Survey: Most Young People Are 'Lost' Despite 'Christian' Label

Though a majority of teens and young adults identify as Christian, a new study suggests that only 15 percent of them have personal relationships with Christ and are deeply committed.

Most American "Millenials" – those born between 1980 and 1991 – don't pray regularly. Few read their Bibles or other religious texts, and many don't attend church on a weekly basis, according to a LifeWay Research study.

"[W]e cannot forget the vast majority of lost young people in this generation. Our hearts should be broken with this reality," said Thom Rainer, president of LifeWay Christian Resources. "We should be convicted if we do not yet have a heavy burden to reach this generation."

Sixty-five percent of Millennials called themselves a Christian in the study that was conducted on 1,200 young Americans in August 2009. But Rainer estimates that 85 percent of young people are lost.

"Many are either mushy Christians or Christians in name only," Rainer told USA Today. "Most are just indifferent. The more precisely you try to measure their Christianity, the fewer you find committed to the faith."

According to the study, one-third of all Millennials agreed strongly that they have made a personal commitment to Jesus Christ that is still important in their life today. Nearly a quarter agreed somewhat.

Rainer, who has been researching the younger generation for an upcoming book, has hope in the few who are deeply committed Christians.

"Millennial Christians will not settle for business as usual in our churches," he said. "They will not be content with going through the motions, programs without a purpose, and spectator Christianity. They take their faith seriously, and they have little patience with churches that focus most of their resources on the members."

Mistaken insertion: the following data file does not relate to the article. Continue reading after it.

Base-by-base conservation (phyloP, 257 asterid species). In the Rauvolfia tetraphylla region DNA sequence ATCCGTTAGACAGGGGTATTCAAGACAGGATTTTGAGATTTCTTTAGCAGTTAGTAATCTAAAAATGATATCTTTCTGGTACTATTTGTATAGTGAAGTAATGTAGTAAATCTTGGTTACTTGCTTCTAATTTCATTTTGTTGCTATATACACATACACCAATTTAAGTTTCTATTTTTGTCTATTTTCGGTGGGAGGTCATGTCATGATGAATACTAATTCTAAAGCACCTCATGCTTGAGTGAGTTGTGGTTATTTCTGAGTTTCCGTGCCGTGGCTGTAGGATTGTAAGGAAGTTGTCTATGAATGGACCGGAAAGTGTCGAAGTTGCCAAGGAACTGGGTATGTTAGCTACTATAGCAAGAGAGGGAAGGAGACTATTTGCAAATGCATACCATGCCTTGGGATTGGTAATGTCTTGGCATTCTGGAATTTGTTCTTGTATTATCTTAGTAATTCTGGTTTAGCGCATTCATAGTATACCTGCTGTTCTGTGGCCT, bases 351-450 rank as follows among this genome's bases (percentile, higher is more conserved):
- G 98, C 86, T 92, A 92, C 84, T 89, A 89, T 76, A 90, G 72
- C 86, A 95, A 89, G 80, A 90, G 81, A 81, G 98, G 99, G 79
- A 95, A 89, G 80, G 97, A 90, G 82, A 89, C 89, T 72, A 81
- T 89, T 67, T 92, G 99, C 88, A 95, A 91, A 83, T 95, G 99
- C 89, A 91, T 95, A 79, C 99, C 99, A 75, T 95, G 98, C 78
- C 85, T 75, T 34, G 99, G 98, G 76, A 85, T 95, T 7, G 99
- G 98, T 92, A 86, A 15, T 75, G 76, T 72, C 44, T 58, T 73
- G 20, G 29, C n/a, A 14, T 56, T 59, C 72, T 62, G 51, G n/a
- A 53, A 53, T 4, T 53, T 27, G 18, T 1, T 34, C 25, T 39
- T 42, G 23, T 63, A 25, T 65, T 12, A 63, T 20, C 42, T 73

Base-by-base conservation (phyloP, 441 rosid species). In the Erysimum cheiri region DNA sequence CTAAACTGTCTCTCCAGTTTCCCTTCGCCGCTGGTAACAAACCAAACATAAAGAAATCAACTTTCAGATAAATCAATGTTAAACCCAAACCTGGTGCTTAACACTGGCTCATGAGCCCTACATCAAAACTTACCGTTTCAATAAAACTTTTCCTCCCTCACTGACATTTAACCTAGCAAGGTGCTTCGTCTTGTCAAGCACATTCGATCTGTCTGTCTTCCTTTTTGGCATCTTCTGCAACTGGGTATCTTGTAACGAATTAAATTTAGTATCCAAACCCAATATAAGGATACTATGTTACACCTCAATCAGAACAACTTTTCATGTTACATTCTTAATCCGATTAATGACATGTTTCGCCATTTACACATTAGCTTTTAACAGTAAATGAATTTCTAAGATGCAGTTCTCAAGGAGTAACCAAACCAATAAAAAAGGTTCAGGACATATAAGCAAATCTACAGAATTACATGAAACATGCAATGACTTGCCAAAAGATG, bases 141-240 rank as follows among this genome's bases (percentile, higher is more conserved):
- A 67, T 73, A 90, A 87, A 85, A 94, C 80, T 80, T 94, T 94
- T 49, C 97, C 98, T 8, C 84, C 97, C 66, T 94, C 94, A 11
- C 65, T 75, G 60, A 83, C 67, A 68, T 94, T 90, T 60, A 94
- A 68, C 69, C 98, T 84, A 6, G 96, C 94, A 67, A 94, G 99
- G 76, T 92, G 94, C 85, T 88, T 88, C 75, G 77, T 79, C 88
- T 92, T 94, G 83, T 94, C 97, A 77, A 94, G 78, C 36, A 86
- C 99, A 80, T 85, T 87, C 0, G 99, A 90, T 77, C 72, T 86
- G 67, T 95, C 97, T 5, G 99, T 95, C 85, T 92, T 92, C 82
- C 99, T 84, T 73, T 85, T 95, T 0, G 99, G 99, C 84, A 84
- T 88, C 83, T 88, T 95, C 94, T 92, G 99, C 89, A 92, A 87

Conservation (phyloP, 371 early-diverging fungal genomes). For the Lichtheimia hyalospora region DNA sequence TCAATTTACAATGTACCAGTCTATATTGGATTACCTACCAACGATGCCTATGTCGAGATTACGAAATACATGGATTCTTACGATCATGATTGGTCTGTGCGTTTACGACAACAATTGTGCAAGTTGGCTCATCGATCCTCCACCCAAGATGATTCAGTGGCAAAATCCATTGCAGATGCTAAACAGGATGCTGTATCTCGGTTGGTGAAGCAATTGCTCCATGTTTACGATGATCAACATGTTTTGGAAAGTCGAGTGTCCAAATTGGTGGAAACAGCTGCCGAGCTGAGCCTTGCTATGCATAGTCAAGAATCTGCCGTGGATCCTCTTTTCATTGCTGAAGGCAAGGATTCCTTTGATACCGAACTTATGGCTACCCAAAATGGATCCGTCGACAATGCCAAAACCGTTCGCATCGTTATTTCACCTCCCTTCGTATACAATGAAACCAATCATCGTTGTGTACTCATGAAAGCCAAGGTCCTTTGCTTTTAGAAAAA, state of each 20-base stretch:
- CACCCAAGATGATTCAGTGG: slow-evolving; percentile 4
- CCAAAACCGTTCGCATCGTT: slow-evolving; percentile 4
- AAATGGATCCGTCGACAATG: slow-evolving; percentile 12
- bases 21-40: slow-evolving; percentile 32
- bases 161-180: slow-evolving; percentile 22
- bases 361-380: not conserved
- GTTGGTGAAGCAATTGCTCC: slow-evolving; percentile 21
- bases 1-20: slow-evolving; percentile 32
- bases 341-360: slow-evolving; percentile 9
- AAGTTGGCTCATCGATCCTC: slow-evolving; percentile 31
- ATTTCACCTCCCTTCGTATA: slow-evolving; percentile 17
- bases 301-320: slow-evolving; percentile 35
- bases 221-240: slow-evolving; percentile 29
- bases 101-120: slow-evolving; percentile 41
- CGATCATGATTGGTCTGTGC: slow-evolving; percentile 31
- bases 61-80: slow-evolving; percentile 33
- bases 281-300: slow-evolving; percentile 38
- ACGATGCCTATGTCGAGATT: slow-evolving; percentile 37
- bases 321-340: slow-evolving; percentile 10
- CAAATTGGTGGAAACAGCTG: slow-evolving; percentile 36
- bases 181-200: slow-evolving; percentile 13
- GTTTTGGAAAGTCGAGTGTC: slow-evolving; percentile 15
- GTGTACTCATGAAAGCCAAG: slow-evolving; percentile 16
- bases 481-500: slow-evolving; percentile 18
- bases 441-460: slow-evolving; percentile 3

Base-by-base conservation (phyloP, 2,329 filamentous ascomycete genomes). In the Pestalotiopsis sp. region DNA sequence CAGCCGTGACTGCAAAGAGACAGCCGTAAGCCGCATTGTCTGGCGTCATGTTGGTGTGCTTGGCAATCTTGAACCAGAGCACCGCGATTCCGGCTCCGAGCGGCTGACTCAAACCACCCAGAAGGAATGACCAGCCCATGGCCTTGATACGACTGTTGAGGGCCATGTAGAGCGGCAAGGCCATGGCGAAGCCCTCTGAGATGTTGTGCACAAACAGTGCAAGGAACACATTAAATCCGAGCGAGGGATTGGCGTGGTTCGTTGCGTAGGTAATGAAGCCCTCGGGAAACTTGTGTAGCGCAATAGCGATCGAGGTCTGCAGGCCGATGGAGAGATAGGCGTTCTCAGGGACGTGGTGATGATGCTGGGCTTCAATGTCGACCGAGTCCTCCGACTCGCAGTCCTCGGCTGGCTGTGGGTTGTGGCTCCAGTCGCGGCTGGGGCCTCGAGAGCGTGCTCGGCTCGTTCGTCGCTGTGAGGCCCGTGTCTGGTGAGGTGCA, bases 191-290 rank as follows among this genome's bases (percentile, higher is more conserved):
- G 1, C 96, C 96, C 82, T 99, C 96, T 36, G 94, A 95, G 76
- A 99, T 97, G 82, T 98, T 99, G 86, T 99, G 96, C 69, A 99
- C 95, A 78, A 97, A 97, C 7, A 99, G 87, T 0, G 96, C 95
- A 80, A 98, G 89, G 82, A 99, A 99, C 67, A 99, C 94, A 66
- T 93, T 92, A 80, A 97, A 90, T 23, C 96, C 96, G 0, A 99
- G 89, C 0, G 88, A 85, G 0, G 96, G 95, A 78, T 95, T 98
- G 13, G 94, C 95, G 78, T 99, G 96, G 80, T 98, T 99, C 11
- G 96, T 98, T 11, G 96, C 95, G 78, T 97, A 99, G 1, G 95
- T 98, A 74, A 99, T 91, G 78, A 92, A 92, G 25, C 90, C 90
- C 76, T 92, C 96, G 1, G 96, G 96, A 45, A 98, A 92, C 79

While most surveyed young people believe Christian churches are relevant today, only 28 percent agreed strongly.

Half of those who trust Christ as Savior, and 67 percent who self-identified as "Christian" indicated they do not attend worship services on a weekly basis.

More than half (56 percent) of self-identified Christians rarely or never read the Bible and 38 percent rarely or never pray by themselves.

Notably, almost three out of four Millennials agreed that they are more spiritual than religious. Even those who trust Christ as Savior were particularly likely to describe themselves as more spiritual than religious (74 percent).

The study noted that the popular SBNR label "is no longer a term that means 'I don't have any particular beliefs but believe in spirituality in general.'"

Forty-four percent of self-identified Christians agreed strongly that Jesus is the only way to Heaven. Among those who trust Christ as Savior, 81 percent agreed strongly. Only 16 percent of young people who don't attend religious worship services indicated the same strength of accord.

Moreover, 26 percent of Christians agreed strongly that salvation is through God's grace alone.

In other findings, only a quarter agreed strongly that the Bible is the written word of God and is totally accurate in all that it teaches. Only 30 percent strongly believe Jesus Christ was sinless. And the most common belief among Millenials about life after death is that "no one really knows."

"Millennials are the most religiously diverse generation in our culture's history," Rainer said. "Unsure of the afterlife and the life of Jesus, Millennials present the church with a great opportunity to engage them in conversations dealing with the nature of truth and its authority as God."

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